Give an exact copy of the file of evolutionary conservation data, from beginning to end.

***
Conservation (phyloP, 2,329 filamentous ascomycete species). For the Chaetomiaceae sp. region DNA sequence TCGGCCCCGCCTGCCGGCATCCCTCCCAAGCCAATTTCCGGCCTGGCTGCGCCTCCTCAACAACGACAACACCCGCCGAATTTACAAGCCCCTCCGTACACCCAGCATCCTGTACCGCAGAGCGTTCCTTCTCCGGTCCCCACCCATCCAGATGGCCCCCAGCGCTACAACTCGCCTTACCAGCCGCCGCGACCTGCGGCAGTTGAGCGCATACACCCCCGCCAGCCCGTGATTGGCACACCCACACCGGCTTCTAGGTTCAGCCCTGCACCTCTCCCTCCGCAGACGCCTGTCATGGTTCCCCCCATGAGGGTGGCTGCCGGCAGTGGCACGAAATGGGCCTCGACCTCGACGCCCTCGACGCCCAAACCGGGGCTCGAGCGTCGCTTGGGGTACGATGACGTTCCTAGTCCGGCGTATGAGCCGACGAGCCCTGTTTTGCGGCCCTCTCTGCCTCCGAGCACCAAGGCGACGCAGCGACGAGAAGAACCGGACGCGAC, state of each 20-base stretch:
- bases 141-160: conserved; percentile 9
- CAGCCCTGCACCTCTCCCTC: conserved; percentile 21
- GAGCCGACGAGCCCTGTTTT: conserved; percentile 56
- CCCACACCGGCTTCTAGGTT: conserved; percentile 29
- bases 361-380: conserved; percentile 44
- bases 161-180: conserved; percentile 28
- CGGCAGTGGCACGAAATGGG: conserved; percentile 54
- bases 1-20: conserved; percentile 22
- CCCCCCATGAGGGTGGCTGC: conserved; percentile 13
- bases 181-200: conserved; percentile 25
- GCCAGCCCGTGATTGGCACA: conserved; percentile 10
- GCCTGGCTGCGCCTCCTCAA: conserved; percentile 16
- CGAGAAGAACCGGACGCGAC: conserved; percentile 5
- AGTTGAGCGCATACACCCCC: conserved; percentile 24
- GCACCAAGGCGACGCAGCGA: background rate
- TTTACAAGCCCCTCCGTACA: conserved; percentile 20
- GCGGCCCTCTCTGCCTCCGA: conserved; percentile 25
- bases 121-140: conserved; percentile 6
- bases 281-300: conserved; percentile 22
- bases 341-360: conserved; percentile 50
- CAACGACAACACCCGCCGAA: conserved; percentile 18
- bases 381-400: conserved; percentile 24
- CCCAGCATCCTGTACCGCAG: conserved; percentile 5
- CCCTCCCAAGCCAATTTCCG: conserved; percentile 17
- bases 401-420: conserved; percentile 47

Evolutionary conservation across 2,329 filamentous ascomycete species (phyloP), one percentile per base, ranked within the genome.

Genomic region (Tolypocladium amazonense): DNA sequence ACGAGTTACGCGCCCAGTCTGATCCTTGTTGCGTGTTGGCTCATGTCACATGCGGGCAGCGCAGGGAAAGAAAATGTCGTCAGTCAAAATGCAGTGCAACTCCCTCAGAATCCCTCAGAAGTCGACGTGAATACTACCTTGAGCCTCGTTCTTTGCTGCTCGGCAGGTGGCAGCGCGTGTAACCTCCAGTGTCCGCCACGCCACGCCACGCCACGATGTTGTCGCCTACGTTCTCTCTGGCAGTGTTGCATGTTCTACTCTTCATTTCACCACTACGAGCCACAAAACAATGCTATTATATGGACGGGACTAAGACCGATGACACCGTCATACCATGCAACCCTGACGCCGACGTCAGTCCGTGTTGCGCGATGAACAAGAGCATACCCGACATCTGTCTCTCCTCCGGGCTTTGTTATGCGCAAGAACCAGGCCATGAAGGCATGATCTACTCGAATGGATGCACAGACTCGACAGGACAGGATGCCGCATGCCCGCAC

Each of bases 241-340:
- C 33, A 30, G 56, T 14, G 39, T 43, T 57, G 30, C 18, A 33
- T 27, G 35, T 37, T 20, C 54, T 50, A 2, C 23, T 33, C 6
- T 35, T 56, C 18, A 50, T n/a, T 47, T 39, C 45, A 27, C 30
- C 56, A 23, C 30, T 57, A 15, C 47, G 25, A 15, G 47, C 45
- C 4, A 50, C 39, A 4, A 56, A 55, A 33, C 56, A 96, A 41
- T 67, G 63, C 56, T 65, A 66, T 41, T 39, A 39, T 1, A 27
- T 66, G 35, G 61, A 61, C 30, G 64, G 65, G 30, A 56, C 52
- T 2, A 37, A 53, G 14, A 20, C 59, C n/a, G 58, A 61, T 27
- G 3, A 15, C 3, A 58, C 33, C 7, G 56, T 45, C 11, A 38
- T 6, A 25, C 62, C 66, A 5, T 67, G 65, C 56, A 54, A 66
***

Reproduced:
Conservation (phyloP, 2,329 filamentous ascomycete species). For the Chaetomiaceae sp. region DNA sequence TCGGCCCCGCCTGCCGGCATCCCTCCCAAGCCAATTTCCGGCCTGGCTGCGCCTCCTCAACAACGACAACACCCGCCGAATTTACAAGCCCCTCCGTACACCCAGCATCCTGTACCGCAGAGCGTTCCTTCTCCGGTCCCCACCCATCCAGATGGCCCCCAGCGCTACAACTCGCCTTACCAGCCGCCGCGACCTGCGGCAGTTGAGCGCATACACCCCCGCCAGCCCGTGATTGGCACACCCACACCGGCTTCTAGGTTCAGCCCTGCACCTCTCCCTCCGCAGACGCCTGTCATGGTTCCCCCCATGAGGGTGGCTGCCGGCAGTGGCACGAAATGGGCCTCGACCTCGACGCCCTCGACGCCCAAACCGGGGCTCGAGCGTCGCTTGGGGTACGATGACGTTCCTAGTCCGGCGTATGAGCCGACGAGCCCTGTTTTGCGGCCCTCTCTGCCTCCGAGCACCAAGGCGACGCAGCGACGAGAAGAACCGGACGCGAC, state of each 20-base stretch:
- bases 141-160: conserved; percentile 9
- CAGCCCTGCACCTCTCCCTC: conserved; percentile 21
- GAGCCGACGAGCCCTGTTTT: conserved; percentile 56
- CCCACACCGGCTTCTAGGTT: conserved; percentile 29
- bases 361-380: conserved; percentile 44
- bases 161-180: conserved; percentile 28
- CGGCAGTGGCACGAAATGGG: conserved; percentile 54
- bases 1-20: conserved; percentile 22
- CCCCCCATGAGGGTGGCTGC: conserved; percentile 13
- bases 181-200: conserved; percentile 25
- GCCAGCCCGTGATTGGCACA: conserved; percentile 10
- GCCTGGCTGCGCCTCCTCAA: conserved; percentile 16
- CGAGAAGAACCGGACGCGAC: conserved; percentile 5
- AGTTGAGCGCATACACCCCC: conserved; percentile 24
- GCACCAAGGCGACGCAGCGA: background rate
- TTTACAAGCCCCTCCGTACA: conserved; percentile 20
- GCGGCCCTCTCTGCCTCCGA: conserved; percentile 25
- bases 121-140: conserved; percentile 6
- bases 281-300: conserved; percentile 22
- bases 341-360: conserved; percentile 50
- CAACGACAACACCCGCCGAA: conserved; percentile 18
- bases 381-400: conserved; percentile 24
- CCCAGCATCCTGTACCGCAG: conserved; percentile 5
- CCCTCCCAAGCCAATTTCCG: conserved; percentile 17
- bases 401-420: conserved; percentile 47

Evolutionary conservation across 2,329 filamentous ascomycete species (phyloP), one percentile per base, ranked within the genome.

Genomic region (Tolypocladium amazonense): DNA sequence ACGAGTTACGCGCCCAGTCTGATCCTTGTTGCGTGTTGGCTCATGTCACATGCGGGCAGCGCAGGGAAAGAAAATGTCGTCAGTCAAAATGCAGTGCAACTCCCTCAGAATCCCTCAGAAGTCGACGTGAATACTACCTTGAGCCTCGTTCTTTGCTGCTCGGCAGGTGGCAGCGCGTGTAACCTCCAGTGTCCGCCACGCCACGCCACGCCACGATGTTGTCGCCTACGTTCTCTCTGGCAGTGTTGCATGTTCTACTCTTCATTTCACCACTACGAGCCACAAAACAATGCTATTATATGGACGGGACTAAGACCGATGACACCGTCATACCATGCAACCCTGACGCCGACGTCAGTCCGTGTTGCGCGATGAACAAGAGCATACCCGACATCTGTCTCTCCTCCGGGCTTTGTTATGCGCAAGAACCAGGCCATGAAGGCATGATCTACTCGAATGGATGCACAGACTCGACAGGACAGGATGCCGCATGCCCGCAC

Each of bases 241-340:
- C 33, A 30, G 56, T 14, G 39, T 43, T 57, G 30, C 18, A 33
- T 27, G 35, T 37, T 20, C 54, T 50, A 2, C 23, T 33, C 6
- T 35, T 56, C 18, A 50, T n/a, T 47, T 39, C 45, A 27, C 30
- C 56, A 23, C 30, T 57, A 15, C 47, G 25, A 15, G 47, C 45
- C 4, A 50, C 39, A 4, A 56, A 55, A 33, C 56, A 96, A 41
- T 67, G 63, C 56, T 65, A 66, T 41, T 39, A 39, T 1, A 27
- T 66, G 35, G 61, A 61, C 30, G 64, G 65, G 30, A 56, C 52
- T 2, A 37, A 53, G 14, A 20, C 59, C n/a, G 58, A 61, T 27
- G 3, A 15, C 3, A 58, C 33, C 7, G 56, T 45, C 11, A 38
- T 6, A 25, C 62, C 66, A 5, T 67, G 65, C 56, A 54, A 66